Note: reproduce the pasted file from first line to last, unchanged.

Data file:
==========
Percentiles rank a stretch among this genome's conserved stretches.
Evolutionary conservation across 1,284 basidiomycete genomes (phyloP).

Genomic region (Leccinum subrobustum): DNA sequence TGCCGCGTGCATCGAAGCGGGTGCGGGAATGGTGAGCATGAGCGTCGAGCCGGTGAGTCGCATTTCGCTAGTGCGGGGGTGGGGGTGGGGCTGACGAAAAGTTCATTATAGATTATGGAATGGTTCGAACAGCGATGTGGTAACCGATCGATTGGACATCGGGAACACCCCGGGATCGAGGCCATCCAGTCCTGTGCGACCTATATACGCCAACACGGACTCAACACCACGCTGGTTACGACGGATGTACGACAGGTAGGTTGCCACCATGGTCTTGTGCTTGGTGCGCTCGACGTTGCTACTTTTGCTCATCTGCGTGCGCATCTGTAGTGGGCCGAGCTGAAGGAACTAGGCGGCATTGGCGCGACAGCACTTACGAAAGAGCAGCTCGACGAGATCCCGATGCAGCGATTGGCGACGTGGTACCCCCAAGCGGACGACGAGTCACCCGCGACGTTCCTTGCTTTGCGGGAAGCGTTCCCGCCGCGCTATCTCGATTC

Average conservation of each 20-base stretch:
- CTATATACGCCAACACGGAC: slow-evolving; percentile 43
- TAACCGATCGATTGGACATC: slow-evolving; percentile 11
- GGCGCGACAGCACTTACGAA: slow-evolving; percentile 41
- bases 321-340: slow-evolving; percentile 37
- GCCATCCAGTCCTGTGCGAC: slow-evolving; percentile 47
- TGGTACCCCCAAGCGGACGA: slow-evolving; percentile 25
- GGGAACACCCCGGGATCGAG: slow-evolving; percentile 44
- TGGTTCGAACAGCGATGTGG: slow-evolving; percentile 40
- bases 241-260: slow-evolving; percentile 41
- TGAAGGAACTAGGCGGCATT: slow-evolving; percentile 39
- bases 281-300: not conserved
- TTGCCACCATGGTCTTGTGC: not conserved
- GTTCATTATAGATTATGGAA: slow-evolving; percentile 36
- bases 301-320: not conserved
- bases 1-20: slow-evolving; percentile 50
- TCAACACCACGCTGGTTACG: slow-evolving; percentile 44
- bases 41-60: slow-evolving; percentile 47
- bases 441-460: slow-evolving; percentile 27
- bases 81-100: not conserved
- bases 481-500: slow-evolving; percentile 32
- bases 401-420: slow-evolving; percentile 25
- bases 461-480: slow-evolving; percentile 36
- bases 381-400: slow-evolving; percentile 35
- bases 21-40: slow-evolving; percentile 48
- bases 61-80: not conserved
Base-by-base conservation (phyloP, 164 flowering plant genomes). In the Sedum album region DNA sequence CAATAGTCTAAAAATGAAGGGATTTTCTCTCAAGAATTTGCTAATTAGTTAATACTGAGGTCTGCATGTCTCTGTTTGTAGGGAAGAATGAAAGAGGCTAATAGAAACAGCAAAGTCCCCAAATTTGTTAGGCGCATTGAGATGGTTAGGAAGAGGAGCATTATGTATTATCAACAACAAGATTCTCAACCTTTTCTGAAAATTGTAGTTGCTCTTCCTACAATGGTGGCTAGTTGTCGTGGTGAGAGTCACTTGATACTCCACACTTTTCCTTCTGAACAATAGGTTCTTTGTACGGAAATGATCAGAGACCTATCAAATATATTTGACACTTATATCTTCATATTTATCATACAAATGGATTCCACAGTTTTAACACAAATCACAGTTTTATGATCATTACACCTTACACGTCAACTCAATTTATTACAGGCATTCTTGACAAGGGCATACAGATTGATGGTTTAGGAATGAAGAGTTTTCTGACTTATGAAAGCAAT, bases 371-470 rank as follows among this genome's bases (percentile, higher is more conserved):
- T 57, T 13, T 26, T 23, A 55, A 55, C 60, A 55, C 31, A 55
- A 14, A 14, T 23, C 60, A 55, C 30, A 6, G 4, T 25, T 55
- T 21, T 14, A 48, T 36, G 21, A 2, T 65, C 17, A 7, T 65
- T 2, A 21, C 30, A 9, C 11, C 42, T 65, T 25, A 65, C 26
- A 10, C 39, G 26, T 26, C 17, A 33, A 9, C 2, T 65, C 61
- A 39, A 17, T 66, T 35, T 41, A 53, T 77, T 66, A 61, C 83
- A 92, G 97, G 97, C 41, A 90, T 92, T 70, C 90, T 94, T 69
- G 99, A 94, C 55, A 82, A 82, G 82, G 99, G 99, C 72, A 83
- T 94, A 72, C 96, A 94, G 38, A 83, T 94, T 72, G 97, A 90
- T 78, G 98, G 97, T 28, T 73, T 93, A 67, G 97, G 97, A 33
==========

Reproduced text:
Percentiles rank a stretch among this genome's conserved stretches.
Evolutionary conservation across 1,284 basidiomycete genomes (phyloP).

Genomic region (Leccinum subrobustum): DNA sequence TGCCGCGTGCATCGAAGCGGGTGCGGGAATGGTGAGCATGAGCGTCGAGCCGGTGAGTCGCATTTCGCTAGTGCGGGGGTGGGGGTGGGGCTGACGAAAAGTTCATTATAGATTATGGAATGGTTCGAACAGCGATGTGGTAACCGATCGATTGGACATCGGGAACACCCCGGGATCGAGGCCATCCAGTCCTGTGCGACCTATATACGCCAACACGGACTCAACACCACGCTGGTTACGACGGATGTACGACAGGTAGGTTGCCACCATGGTCTTGTGCTTGGTGCGCTCGACGTTGCTACTTTTGCTCATCTGCGTGCGCATCTGTAGTGGGCCGAGCTGAAGGAACTAGGCGGCATTGGCGCGACAGCACTTACGAAAGAGCAGCTCGACGAGATCCCGATGCAGCGATTGGCGACGTGGTACCCCCAAGCGGACGACGAGTCACCCGCGACGTTCCTTGCTTTGCGGGAAGCGTTCCCGCCGCGCTATCTCGATTC

Average conservation of each 20-base stretch:
- CTATATACGCCAACACGGAC: slow-evolving; percentile 43
- TAACCGATCGATTGGACATC: slow-evolving; percentile 11
- GGCGCGACAGCACTTACGAA: slow-evolving; percentile 41
- bases 321-340: slow-evolving; percentile 37
- GCCATCCAGTCCTGTGCGAC: slow-evolving; percentile 47
- TGGTACCCCCAAGCGGACGA: slow-evolving; percentile 25
- GGGAACACCCCGGGATCGAG: slow-evolving; percentile 44
- TGGTTCGAACAGCGATGTGG: slow-evolving; percentile 40
- bases 241-260: slow-evolving; percentile 41
- TGAAGGAACTAGGCGGCATT: slow-evolving; percentile 39
- bases 281-300: not conserved
- TTGCCACCATGGTCTTGTGC: not conserved
- GTTCATTATAGATTATGGAA: slow-evolving; percentile 36
- bases 301-320: not conserved
- bases 1-20: slow-evolving; percentile 50
- TCAACACCACGCTGGTTACG: slow-evolving; percentile 44
- bases 41-60: slow-evolving; percentile 47
- bases 441-460: slow-evolving; percentile 27
- bases 81-100: not conserved
- bases 481-500: slow-evolving; percentile 32
- bases 401-420: slow-evolving; percentile 25
- bases 461-480: slow-evolving; percentile 36
- bases 381-400: slow-evolving; percentile 35
- bases 21-40: slow-evolving; percentile 48
- bases 61-80: not conserved
Base-by-base conservation (phyloP, 164 flowering plant genomes). In the Sedum album region DNA sequence CAATAGTCTAAAAATGAAGGGATTTTCTCTCAAGAATTTGCTAATTAGTTAATACTGAGGTCTGCATGTCTCTGTTTGTAGGGAAGAATGAAAGAGGCTAATAGAAACAGCAAAGTCCCCAAATTTGTTAGGCGCATTGAGATGGTTAGGAAGAGGAGCATTATGTATTATCAACAACAAGATTCTCAACCTTTTCTGAAAATTGTAGTTGCTCTTCCTACAATGGTGGCTAGTTGTCGTGGTGAGAGTCACTTGATACTCCACACTTTTCCTTCTGAACAATAGGTTCTTTGTACGGAAATGATCAGAGACCTATCAAATATATTTGACACTTATATCTTCATATTTATCATACAAATGGATTCCACAGTTTTAACACAAATCACAGTTTTATGATCATTACACCTTACACGTCAACTCAATTTATTACAGGCATTCTTGACAAGGGCATACAGATTGATGGTTTAGGAATGAAGAGTTTTCTGACTTATGAAAGCAAT, bases 371-470 rank as follows among this genome's bases (percentile, higher is more conserved):
- T 57, T 13, T 26, T 23, A 55, A 55, C 60, A 55, C 31, A 55
- A 14, A 14, T 23, C 60, A 55, C 30, A 6, G 4, T 25, T 55
- T 21, T 14, A 48, T 36, G 21, A 2, T 65, C 17, A 7, T 65
- T 2, A 21, C 30, A 9, C 11, C 42, T 65, T 25, A 65, C 26
- A 10, C 39, G 26, T 26, C 17, A 33, A 9, C 2, T 65, C 61
- A 39, A 17, T 66, T 35, T 41, A 53, T 77, T 66, A 61, C 83
- A 92, G 97, G 97, C 41, A 90, T 92, T 70, C 90, T 94, T 69
- G 99, A 94, C 55, A 82, A 82, G 82, G 99, G 99, C 72, A 83
- T 94, A 72, C 96, A 94, G 38, A 83, T 94, T 72, G 97, A 90
- T 78, G 98, G 97, T 28, T 73, T 93, A 67, G 97, G 97, A 33